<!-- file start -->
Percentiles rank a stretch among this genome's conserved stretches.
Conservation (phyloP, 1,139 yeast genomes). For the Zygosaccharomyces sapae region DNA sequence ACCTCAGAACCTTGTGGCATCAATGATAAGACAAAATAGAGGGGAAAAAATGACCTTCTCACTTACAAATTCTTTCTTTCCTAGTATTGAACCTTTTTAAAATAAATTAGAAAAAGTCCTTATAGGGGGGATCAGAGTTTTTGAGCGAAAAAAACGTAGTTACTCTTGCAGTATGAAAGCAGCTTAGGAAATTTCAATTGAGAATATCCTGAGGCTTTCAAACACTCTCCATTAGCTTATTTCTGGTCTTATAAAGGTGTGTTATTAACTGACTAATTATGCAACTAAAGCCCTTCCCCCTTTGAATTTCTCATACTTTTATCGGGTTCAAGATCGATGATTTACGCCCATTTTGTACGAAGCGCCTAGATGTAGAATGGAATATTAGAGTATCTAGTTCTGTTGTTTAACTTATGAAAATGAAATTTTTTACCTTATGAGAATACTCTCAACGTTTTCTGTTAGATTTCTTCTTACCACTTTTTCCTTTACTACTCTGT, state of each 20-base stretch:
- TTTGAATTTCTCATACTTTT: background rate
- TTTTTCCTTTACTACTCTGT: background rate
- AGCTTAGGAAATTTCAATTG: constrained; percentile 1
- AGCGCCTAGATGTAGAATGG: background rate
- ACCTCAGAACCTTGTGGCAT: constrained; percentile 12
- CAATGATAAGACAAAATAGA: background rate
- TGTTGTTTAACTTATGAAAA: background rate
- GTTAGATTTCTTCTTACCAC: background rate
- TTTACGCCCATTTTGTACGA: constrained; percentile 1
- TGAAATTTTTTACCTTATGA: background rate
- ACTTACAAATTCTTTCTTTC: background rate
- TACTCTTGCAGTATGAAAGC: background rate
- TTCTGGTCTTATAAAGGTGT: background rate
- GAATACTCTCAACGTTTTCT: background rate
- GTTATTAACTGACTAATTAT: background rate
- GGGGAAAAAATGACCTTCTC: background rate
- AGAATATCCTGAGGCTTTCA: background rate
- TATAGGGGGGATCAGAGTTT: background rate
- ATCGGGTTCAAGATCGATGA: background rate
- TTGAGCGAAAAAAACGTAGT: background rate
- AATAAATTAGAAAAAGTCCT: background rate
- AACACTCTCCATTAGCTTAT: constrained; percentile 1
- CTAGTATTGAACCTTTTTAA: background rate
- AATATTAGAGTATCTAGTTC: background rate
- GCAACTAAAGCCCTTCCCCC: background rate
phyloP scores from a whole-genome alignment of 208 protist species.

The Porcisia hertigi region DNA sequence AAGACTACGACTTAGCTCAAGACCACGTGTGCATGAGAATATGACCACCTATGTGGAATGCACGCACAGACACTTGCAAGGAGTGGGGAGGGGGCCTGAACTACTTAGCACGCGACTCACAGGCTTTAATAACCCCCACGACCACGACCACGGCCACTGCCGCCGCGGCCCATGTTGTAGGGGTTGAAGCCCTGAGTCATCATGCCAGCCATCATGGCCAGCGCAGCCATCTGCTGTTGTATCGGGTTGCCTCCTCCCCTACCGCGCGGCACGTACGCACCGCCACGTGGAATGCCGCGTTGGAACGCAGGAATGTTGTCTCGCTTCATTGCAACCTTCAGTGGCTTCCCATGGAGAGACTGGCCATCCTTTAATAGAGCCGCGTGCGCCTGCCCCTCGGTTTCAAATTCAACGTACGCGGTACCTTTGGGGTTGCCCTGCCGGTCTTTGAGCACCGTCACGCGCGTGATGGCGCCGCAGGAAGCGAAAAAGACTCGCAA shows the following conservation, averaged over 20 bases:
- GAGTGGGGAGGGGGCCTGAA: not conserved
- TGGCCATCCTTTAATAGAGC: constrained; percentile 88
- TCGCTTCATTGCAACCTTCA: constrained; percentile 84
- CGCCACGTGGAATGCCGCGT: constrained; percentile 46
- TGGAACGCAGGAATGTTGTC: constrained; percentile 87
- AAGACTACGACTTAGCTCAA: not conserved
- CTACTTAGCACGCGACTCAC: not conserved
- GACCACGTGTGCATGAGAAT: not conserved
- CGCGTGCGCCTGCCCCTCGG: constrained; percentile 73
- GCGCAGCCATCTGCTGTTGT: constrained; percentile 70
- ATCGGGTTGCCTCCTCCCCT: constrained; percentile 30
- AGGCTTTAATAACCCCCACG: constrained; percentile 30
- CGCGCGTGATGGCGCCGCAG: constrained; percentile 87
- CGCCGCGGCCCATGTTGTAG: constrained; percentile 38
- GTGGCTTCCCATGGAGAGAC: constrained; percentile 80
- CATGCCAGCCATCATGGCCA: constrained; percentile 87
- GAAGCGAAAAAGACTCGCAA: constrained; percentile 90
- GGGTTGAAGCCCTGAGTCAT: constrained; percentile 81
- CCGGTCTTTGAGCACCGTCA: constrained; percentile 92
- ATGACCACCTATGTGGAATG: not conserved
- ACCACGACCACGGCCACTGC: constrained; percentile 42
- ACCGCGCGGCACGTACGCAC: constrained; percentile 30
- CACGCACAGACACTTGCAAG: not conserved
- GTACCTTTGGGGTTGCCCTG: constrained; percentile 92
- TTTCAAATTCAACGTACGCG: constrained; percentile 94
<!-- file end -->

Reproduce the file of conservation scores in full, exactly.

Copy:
Percentiles rank a stretch among this genome's conserved stretches.
Conservation (phyloP, 1,139 yeast genomes). For the Zygosaccharomyces sapae region DNA sequence ACCTCAGAACCTTGTGGCATCAATGATAAGACAAAATAGAGGGGAAAAAATGACCTTCTCACTTACAAATTCTTTCTTTCCTAGTATTGAACCTTTTTAAAATAAATTAGAAAAAGTCCTTATAGGGGGGATCAGAGTTTTTGAGCGAAAAAAACGTAGTTACTCTTGCAGTATGAAAGCAGCTTAGGAAATTTCAATTGAGAATATCCTGAGGCTTTCAAACACTCTCCATTAGCTTATTTCTGGTCTTATAAAGGTGTGTTATTAACTGACTAATTATGCAACTAAAGCCCTTCCCCCTTTGAATTTCTCATACTTTTATCGGGTTCAAGATCGATGATTTACGCCCATTTTGTACGAAGCGCCTAGATGTAGAATGGAATATTAGAGTATCTAGTTCTGTTGTTTAACTTATGAAAATGAAATTTTTTACCTTATGAGAATACTCTCAACGTTTTCTGTTAGATTTCTTCTTACCACTTTTTCCTTTACTACTCTGT, state of each 20-base stretch:
- TTTGAATTTCTCATACTTTT: background rate
- TTTTTCCTTTACTACTCTGT: background rate
- AGCTTAGGAAATTTCAATTG: constrained; percentile 1
- AGCGCCTAGATGTAGAATGG: background rate
- ACCTCAGAACCTTGTGGCAT: constrained; percentile 12
- CAATGATAAGACAAAATAGA: background rate
- TGTTGTTTAACTTATGAAAA: background rate
- GTTAGATTTCTTCTTACCAC: background rate
- TTTACGCCCATTTTGTACGA: constrained; percentile 1
- TGAAATTTTTTACCTTATGA: background rate
- ACTTACAAATTCTTTCTTTC: background rate
- TACTCTTGCAGTATGAAAGC: background rate
- TTCTGGTCTTATAAAGGTGT: background rate
- GAATACTCTCAACGTTTTCT: background rate
- GTTATTAACTGACTAATTAT: background rate
- GGGGAAAAAATGACCTTCTC: background rate
- AGAATATCCTGAGGCTTTCA: background rate
- TATAGGGGGGATCAGAGTTT: background rate
- ATCGGGTTCAAGATCGATGA: background rate
- TTGAGCGAAAAAAACGTAGT: background rate
- AATAAATTAGAAAAAGTCCT: background rate
- AACACTCTCCATTAGCTTAT: constrained; percentile 1
- CTAGTATTGAACCTTTTTAA: background rate
- AATATTAGAGTATCTAGTTC: background rate
- GCAACTAAAGCCCTTCCCCC: background rate
phyloP scores from a whole-genome alignment of 208 protist species.

The Porcisia hertigi region DNA sequence AAGACTACGACTTAGCTCAAGACCACGTGTGCATGAGAATATGACCACCTATGTGGAATGCACGCACAGACACTTGCAAGGAGTGGGGAGGGGGCCTGAACTACTTAGCACGCGACTCACAGGCTTTAATAACCCCCACGACCACGACCACGGCCACTGCCGCCGCGGCCCATGTTGTAGGGGTTGAAGCCCTGAGTCATCATGCCAGCCATCATGGCCAGCGCAGCCATCTGCTGTTGTATCGGGTTGCCTCCTCCCCTACCGCGCGGCACGTACGCACCGCCACGTGGAATGCCGCGTTGGAACGCAGGAATGTTGTCTCGCTTCATTGCAACCTTCAGTGGCTTCCCATGGAGAGACTGGCCATCCTTTAATAGAGCCGCGTGCGCCTGCCCCTCGGTTTCAAATTCAACGTACGCGGTACCTTTGGGGTTGCCCTGCCGGTCTTTGAGCACCGTCACGCGCGTGATGGCGCCGCAGGAAGCGAAAAAGACTCGCAA shows the following conservation, averaged over 20 bases:
- GAGTGGGGAGGGGGCCTGAA: not conserved
- TGGCCATCCTTTAATAGAGC: constrained; percentile 88
- TCGCTTCATTGCAACCTTCA: constrained; percentile 84
- CGCCACGTGGAATGCCGCGT: constrained; percentile 46
- TGGAACGCAGGAATGTTGTC: constrained; percentile 87
- AAGACTACGACTTAGCTCAA: not conserved
- CTACTTAGCACGCGACTCAC: not conserved
- GACCACGTGTGCATGAGAAT: not conserved
- CGCGTGCGCCTGCCCCTCGG: constrained; percentile 73
- GCGCAGCCATCTGCTGTTGT: constrained; percentile 70
- ATCGGGTTGCCTCCTCCCCT: constrained; percentile 30
- AGGCTTTAATAACCCCCACG: constrained; percentile 30
- CGCGCGTGATGGCGCCGCAG: constrained; percentile 87
- CGCCGCGGCCCATGTTGTAG: constrained; percentile 38
- GTGGCTTCCCATGGAGAGAC: constrained; percentile 80
- CATGCCAGCCATCATGGCCA: constrained; percentile 87
- GAAGCGAAAAAGACTCGCAA: constrained; percentile 90
- GGGTTGAAGCCCTGAGTCAT: constrained; percentile 81
- CCGGTCTTTGAGCACCGTCA: constrained; percentile 92
- ATGACCACCTATGTGGAATG: not conserved
- ACCACGACCACGGCCACTGC: constrained; percentile 42
- ACCGCGCGGCACGTACGCAC: constrained; percentile 30
- CACGCACAGACACTTGCAAG: not conserved
- GTACCTTTGGGGTTGCCCTG: constrained; percentile 92
- TTTCAAATTCAACGTACGCG: constrained; percentile 94